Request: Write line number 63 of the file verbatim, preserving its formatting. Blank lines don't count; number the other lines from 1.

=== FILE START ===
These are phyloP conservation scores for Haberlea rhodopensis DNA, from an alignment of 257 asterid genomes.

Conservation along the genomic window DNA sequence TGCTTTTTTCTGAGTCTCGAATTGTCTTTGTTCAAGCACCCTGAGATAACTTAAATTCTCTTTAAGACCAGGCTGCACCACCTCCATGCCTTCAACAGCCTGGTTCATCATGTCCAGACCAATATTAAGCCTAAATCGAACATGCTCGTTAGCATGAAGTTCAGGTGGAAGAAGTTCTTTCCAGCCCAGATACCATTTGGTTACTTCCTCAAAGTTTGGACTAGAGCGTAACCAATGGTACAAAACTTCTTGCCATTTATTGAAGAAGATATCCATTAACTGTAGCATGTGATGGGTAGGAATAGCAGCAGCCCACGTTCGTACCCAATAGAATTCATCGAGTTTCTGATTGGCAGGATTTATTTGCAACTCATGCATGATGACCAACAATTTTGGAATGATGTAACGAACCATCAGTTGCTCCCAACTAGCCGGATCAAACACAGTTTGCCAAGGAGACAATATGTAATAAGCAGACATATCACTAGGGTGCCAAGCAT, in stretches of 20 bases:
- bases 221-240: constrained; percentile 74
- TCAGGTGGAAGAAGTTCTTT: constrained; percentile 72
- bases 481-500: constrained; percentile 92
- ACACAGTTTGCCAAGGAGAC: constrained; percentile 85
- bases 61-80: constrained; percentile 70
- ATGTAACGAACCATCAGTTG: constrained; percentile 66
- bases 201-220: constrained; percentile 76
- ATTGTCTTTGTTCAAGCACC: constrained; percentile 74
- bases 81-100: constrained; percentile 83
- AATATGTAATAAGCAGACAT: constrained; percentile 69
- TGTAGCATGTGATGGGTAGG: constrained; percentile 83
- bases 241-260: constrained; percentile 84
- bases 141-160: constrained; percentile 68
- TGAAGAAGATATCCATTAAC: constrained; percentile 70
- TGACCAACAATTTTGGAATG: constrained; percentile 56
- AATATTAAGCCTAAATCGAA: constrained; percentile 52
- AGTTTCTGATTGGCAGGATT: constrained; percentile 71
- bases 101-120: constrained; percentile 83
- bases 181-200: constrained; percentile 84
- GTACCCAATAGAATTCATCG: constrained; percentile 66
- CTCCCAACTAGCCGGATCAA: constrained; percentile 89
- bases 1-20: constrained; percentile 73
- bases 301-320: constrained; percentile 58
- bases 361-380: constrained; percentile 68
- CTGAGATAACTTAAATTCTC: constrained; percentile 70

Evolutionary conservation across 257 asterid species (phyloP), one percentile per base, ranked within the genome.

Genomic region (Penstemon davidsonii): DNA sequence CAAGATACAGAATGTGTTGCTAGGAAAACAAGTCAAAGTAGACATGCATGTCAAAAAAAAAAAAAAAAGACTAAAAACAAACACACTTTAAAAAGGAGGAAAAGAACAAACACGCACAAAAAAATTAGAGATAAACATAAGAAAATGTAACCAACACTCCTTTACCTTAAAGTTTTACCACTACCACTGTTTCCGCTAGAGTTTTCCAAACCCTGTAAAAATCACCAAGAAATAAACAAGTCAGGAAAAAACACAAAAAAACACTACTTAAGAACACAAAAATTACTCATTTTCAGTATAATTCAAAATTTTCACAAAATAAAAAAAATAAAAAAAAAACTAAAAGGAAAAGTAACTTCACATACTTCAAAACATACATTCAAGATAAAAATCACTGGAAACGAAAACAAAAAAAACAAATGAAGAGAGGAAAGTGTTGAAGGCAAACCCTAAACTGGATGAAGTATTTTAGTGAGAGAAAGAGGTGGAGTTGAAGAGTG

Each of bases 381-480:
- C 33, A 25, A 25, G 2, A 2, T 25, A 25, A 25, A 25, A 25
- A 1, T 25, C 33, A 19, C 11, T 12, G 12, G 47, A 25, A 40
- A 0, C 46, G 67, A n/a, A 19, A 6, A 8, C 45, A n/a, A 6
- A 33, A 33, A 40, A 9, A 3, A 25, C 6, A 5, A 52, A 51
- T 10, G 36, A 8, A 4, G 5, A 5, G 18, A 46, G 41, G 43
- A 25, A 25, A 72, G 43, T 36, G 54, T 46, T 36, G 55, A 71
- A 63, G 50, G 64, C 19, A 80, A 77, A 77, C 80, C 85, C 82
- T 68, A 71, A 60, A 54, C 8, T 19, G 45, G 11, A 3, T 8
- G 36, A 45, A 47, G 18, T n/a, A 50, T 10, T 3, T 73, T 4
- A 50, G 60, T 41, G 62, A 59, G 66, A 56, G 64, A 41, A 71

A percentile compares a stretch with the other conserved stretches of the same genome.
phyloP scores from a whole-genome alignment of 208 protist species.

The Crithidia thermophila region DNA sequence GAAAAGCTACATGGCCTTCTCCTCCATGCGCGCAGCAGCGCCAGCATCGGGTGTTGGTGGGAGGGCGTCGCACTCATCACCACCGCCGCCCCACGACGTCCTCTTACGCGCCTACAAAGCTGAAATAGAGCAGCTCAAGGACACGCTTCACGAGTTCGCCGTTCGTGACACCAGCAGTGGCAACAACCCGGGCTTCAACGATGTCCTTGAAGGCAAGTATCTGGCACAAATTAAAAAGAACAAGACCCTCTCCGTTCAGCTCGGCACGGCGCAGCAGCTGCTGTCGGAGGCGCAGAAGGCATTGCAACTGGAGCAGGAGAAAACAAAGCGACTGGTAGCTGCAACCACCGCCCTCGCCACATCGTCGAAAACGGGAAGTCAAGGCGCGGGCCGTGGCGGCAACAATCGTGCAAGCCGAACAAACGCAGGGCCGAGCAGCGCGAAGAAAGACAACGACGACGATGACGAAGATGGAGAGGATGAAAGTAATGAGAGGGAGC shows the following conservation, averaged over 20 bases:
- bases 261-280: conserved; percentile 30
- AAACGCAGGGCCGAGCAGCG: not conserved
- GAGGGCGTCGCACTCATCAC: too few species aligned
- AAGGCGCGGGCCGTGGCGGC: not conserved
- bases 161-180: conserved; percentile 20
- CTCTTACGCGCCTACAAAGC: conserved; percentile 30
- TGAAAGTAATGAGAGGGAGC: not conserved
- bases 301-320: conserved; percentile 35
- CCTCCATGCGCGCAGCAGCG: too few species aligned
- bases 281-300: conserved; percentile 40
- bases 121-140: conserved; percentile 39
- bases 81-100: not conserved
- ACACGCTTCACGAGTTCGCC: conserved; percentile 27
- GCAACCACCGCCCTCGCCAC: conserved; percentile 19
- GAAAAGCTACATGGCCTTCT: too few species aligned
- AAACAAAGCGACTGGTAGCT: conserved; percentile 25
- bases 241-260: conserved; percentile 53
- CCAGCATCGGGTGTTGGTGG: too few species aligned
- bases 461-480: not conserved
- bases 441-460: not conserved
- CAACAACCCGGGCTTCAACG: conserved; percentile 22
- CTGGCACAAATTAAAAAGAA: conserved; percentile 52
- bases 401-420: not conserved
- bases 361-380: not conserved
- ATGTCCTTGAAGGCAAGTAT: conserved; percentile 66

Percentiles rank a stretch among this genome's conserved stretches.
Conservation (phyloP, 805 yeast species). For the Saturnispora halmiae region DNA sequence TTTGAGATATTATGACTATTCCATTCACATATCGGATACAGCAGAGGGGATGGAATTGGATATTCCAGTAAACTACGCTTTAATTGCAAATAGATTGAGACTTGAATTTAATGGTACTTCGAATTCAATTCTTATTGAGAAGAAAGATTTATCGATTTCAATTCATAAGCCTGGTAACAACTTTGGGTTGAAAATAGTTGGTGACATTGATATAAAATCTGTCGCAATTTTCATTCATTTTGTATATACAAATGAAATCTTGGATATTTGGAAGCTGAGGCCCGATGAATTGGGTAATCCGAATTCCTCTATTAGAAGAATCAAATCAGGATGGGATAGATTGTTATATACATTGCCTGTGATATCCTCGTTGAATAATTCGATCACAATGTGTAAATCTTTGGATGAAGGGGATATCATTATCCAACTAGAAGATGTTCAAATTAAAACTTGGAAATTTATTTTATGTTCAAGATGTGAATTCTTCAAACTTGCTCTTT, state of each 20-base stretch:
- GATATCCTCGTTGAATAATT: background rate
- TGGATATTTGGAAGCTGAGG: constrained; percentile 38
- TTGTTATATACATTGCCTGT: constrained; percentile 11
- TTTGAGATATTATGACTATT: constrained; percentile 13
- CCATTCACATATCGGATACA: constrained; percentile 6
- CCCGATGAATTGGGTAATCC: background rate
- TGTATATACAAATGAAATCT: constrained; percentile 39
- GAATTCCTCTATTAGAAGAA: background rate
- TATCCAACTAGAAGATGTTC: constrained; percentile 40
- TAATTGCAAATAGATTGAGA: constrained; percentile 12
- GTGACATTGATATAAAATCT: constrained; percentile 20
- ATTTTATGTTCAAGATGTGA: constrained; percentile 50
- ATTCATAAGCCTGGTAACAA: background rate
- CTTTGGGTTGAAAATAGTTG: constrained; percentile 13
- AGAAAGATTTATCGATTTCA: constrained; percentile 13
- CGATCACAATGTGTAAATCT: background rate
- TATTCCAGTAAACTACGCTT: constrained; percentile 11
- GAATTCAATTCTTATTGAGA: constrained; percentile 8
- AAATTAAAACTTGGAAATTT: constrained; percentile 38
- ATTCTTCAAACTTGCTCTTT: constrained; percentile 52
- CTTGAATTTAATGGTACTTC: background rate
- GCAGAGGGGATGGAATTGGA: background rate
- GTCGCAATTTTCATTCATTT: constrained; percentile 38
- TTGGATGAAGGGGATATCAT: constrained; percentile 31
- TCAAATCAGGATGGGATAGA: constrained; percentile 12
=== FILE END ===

- bases 441-460: not conserved